After weeks of contentious and fiercely partisan negotiations, Neil and Carol Offen announced yesterday that they had raised their debt ceiling and would be able to go out to dinner more often, and not just at the K&W cafeteria. 

The couple said, in a joint statement, that they hoped the agreement would end the constant bickering about whether to get a new rug for the living room or replace several of the cracked dinner dishes. “We have an agreement the American public can be proud of,” they said. “We have shown that the system works, although we’re not sure exactly what system that was.”

The breakthrough came near the deadline for action, when their MasterCard bill was due for payment and the Offens would have had to fork over a ludicrous 19.8 percent APR on the balance left in their account. They were able to come to an agreement when both sides conceded they had no idea what APR meant.

If an agreement had not been reached, the Offens risked taking money from their VISA account to make payments on their home equity loan which would have meant having to move money from their money market fund into their Discover Card balance.

Local markets reacted positively, particularly Whole Foods, which saw its stock of organic pistachios hit a new monthly high.

The compromise cut 32 percent from the Offens’ Twizzler budget and reduced funding for future generations of chocolate chip cookie purchases. It completely eliminated from the spending plan even the thought of buying veal or those really thin, incredibly tasty loin lamb chops — the ones with not much meat on them. Nevertheless, the agreement still left to be determined what the Offens would do about increasing revenues, although the couple promised they would at least start to look more carefully into selling some of their collection of old Merle Haggard vinyl albums.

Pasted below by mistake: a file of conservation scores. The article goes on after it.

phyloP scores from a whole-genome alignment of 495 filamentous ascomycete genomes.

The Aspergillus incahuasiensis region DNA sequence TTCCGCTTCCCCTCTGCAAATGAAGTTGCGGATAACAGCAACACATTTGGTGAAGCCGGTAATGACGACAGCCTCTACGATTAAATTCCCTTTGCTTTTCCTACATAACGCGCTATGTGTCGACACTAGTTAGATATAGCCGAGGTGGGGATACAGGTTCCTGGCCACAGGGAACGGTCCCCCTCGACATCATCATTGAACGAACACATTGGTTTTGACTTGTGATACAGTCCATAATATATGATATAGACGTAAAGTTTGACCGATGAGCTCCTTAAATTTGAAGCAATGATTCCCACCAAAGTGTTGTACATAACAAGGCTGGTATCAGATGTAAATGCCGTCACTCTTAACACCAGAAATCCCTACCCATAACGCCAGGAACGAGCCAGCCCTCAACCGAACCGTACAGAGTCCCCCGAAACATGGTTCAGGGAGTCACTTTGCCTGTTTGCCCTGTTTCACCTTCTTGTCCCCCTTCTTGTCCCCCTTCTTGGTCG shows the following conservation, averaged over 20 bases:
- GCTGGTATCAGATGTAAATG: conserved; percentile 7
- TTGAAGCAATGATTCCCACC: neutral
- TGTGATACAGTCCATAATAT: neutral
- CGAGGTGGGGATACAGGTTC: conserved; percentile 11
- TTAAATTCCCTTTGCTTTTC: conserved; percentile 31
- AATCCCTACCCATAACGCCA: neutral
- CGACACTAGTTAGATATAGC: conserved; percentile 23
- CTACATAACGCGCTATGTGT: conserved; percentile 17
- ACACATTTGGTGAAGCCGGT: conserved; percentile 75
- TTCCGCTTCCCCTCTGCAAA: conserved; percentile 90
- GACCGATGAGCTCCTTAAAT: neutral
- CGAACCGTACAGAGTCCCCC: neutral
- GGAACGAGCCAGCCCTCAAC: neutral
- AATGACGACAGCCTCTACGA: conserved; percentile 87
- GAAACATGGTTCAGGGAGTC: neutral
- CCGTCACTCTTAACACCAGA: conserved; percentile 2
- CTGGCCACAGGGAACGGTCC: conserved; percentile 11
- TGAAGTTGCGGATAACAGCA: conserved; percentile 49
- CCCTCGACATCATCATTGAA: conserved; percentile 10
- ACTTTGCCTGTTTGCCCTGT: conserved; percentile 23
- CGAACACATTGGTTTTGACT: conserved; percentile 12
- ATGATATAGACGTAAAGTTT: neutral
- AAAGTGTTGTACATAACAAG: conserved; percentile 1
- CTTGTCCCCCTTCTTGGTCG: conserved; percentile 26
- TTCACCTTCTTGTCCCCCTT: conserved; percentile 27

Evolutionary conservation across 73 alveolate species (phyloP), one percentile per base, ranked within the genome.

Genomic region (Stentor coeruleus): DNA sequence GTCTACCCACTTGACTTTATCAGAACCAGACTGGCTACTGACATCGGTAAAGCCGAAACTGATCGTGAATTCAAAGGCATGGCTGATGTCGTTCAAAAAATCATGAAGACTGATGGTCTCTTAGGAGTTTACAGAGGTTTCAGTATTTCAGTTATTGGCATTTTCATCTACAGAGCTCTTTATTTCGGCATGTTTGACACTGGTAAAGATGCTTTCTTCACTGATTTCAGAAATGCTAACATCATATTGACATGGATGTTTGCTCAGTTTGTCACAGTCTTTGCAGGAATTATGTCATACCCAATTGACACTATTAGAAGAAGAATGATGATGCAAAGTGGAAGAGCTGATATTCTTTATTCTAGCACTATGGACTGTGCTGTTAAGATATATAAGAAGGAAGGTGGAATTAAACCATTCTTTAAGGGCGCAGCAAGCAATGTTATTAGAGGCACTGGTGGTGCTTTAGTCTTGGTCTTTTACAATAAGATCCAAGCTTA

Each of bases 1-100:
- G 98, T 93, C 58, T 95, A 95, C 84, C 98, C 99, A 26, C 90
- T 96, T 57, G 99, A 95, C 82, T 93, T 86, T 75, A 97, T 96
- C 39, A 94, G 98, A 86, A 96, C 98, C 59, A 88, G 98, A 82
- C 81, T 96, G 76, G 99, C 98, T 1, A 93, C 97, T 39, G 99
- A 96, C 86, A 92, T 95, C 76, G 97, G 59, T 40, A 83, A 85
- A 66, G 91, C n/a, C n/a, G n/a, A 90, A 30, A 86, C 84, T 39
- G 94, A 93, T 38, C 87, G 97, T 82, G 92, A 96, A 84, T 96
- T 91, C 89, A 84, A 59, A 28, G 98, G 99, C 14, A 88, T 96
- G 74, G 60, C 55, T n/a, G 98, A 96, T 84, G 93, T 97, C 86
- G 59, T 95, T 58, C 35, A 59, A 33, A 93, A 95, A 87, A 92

The agreement had been held up by an extreme wing of the household, the Offen children, who had hoped that they would be entitled to any money left over after mom and dad took that big-spending trip last September to Paris.

“While we understand that there will be some short-term pain here, we ultimately decided that we just have to limit entitlement programs and spend more time watching the DVDs we already have,” said Carol Offen.

The agreement to raise the Offen debt ceiling, however, was only the beginning, Neil Offen said.

“We want to use this as a springboard to more lasting compromises,” he said. “We believe that if we can do this, we can even reach accord on who gets to set the home thermostat even if one of us is wearing shorts and the other is wearing two sweaters.”

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